Guy Bartholomew was appointed Chairman of the Daily Mirror in 1944, which supported the Labour Party for the first time at the General Election of 1945. By the late 1940s, circulation had overtaken the Daily Express and risen to an average daily sale of 4.5 million copies, therefore making the Daily Mirror the United Kingdom’s biggest selling newspaper. This was one of the biggest moments in Daily Mirror history.
In 1951, Cecil King replaced Guy Bartholomew as Chairman of the newspaper. King added the Scottish Daily Record and the Sunday Mail to Daily Mirror Newspapers Ltd in 1955. He subsequently acquired Amalgamated Press (later renamed Fleetway) in 1958 and Odhams (publisher of the Daily Herald newspaper) in 1961, to form the International Publishing Corporation (IPC) on 31st December 1962. As Chairman of IPC between 1963 and 1968, Cecil King now presided over the world’s largest publishing enterprise. Meanwhile, the Daily Mirror became the world’s largest selling paper with a record average daily sale of 5,282,137 copies in 1967.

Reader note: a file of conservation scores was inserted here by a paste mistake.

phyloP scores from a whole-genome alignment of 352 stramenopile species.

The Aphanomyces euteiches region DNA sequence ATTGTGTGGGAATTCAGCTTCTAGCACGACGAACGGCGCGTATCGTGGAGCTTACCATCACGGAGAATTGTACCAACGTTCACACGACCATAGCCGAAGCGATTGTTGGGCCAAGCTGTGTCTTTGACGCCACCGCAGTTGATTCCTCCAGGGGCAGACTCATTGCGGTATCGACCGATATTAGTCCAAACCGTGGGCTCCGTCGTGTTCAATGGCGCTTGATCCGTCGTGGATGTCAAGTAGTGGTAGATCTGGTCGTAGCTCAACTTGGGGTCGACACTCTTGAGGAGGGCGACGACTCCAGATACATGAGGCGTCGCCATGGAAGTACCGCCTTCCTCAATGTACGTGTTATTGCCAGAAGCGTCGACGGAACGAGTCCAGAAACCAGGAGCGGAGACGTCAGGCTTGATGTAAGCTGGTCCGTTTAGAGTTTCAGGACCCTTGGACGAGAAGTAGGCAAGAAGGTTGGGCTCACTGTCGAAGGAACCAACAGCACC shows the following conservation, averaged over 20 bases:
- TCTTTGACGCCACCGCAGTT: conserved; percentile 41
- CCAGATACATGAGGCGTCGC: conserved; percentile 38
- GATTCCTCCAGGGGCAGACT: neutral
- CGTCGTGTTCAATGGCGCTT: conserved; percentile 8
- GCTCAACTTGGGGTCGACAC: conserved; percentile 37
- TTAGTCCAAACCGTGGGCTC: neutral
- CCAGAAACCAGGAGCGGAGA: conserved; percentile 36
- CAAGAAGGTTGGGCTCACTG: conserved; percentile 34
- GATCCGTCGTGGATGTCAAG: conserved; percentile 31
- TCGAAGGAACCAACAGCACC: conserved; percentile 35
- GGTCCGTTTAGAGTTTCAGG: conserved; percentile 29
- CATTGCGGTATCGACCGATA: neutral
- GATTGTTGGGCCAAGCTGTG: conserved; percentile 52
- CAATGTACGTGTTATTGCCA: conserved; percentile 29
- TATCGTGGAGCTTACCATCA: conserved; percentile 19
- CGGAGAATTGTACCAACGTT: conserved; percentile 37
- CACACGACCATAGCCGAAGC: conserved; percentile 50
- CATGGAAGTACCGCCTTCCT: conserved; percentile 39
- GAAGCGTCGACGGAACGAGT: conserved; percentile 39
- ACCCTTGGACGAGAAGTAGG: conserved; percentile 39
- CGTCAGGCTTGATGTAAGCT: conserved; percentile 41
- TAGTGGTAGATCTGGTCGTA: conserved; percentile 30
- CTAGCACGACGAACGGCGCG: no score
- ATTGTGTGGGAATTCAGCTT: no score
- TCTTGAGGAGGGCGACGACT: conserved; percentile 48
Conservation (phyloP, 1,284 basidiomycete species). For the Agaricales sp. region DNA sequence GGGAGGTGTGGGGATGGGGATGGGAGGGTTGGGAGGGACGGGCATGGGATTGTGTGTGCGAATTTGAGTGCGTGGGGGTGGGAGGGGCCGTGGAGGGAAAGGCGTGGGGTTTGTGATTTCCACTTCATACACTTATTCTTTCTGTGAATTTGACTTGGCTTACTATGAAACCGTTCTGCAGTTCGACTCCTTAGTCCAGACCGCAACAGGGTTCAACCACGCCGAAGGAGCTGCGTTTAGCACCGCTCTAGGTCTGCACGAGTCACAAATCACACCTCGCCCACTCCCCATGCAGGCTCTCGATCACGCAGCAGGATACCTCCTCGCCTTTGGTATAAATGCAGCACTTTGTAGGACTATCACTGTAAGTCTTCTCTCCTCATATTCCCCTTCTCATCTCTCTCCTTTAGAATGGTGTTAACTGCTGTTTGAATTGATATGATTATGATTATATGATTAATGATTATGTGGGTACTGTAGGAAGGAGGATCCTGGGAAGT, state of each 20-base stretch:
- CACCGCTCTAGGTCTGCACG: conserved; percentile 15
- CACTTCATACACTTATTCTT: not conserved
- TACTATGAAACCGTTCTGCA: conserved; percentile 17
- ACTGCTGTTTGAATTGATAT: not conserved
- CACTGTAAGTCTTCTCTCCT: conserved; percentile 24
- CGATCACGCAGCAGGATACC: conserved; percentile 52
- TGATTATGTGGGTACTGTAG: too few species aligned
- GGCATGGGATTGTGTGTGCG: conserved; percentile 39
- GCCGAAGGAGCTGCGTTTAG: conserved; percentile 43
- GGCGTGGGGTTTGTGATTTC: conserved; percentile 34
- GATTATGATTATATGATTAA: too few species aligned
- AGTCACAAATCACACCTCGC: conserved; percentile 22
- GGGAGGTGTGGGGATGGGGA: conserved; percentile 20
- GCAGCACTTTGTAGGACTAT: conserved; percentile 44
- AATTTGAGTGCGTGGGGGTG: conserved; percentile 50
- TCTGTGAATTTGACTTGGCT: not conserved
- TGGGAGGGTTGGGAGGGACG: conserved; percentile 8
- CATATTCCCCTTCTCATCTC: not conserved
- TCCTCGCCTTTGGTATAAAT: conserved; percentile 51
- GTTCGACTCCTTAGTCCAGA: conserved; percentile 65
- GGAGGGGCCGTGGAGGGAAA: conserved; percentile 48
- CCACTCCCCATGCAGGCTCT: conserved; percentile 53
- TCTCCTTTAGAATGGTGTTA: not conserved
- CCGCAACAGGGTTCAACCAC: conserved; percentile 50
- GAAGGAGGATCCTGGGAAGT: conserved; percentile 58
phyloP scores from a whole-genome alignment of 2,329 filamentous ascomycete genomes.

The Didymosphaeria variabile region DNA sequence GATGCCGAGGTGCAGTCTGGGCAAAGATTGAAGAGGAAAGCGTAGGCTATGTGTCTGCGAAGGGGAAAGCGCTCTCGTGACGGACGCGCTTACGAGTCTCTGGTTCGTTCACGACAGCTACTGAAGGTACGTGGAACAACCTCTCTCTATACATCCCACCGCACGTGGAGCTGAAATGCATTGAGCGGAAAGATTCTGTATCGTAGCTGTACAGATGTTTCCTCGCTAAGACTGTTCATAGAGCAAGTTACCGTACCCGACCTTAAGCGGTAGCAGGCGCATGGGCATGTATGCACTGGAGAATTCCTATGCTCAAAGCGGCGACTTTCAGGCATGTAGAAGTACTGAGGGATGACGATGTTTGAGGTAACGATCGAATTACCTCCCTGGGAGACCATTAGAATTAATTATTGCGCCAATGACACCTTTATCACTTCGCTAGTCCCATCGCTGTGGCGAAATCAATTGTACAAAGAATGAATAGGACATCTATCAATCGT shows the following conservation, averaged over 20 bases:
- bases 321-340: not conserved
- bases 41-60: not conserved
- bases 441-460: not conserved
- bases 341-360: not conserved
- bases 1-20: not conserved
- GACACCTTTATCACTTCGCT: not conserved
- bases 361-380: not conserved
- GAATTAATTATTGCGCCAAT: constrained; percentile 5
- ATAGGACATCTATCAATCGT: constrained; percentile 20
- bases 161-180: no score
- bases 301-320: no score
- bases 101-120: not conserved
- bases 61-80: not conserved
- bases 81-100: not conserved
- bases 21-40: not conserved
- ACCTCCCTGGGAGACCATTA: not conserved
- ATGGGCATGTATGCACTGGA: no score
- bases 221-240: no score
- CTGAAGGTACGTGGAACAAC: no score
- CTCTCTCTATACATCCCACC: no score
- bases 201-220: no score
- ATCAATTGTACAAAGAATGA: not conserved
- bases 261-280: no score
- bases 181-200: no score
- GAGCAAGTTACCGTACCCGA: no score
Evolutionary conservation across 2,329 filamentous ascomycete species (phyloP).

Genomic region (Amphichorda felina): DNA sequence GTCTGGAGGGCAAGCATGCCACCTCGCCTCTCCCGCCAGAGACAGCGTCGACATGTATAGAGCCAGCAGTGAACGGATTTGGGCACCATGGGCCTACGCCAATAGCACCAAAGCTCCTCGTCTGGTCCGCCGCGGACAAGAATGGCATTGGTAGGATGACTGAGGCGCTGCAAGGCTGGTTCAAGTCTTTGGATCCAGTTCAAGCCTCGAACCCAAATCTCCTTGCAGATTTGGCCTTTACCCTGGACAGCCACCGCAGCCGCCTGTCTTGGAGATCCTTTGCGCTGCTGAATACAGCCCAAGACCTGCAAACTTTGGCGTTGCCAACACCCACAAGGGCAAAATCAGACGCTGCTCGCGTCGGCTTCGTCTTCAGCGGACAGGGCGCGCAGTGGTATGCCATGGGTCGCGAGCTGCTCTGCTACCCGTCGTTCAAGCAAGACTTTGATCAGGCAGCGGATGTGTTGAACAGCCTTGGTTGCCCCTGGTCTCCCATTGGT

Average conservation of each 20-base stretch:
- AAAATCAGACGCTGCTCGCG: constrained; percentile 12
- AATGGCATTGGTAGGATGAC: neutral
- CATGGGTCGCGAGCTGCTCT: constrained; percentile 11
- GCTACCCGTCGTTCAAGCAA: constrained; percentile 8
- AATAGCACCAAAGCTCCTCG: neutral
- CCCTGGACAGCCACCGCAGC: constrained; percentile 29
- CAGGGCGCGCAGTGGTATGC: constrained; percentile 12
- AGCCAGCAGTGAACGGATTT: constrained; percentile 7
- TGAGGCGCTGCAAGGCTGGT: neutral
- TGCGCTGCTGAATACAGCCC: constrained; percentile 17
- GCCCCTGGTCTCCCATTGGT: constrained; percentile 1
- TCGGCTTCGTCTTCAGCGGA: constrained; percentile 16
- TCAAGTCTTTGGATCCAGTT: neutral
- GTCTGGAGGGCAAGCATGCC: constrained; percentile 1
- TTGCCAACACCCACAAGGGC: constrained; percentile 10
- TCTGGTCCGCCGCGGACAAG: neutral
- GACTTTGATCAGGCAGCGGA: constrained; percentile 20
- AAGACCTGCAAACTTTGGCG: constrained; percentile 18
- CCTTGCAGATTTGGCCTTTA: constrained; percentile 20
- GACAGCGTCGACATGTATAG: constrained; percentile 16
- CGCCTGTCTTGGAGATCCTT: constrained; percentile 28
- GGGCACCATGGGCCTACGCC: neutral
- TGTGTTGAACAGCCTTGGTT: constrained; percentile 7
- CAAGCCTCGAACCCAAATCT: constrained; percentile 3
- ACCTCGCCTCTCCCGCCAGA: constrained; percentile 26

On Wednesday 4th October 1969, the Daily Mirror became the first daily newspaper in the UK to produce a free weekly colour magazine. However, according to Daily Mirror history during the circulation of the free weekly magazine, this was printed for only nine months. In the 1960s, daily sales of the newspaper reached over 5 million, making the Daily Mirror the only British newspaper to do so.
In 1970, IPC was taken over by Reed (which it part owned) in a reverse takeover and the new company was named Reed International. In 1974, Reed separated the company into two groups – IPC (the magazines titles) and Mirror Group Newspapers (the newspaper holdings). In 1979, The Daily Mirror encouraged its readers to back the Labour Party, in which James Callaghan was at the forefront. The newspaper has often displayed its alignment with the Labour Party.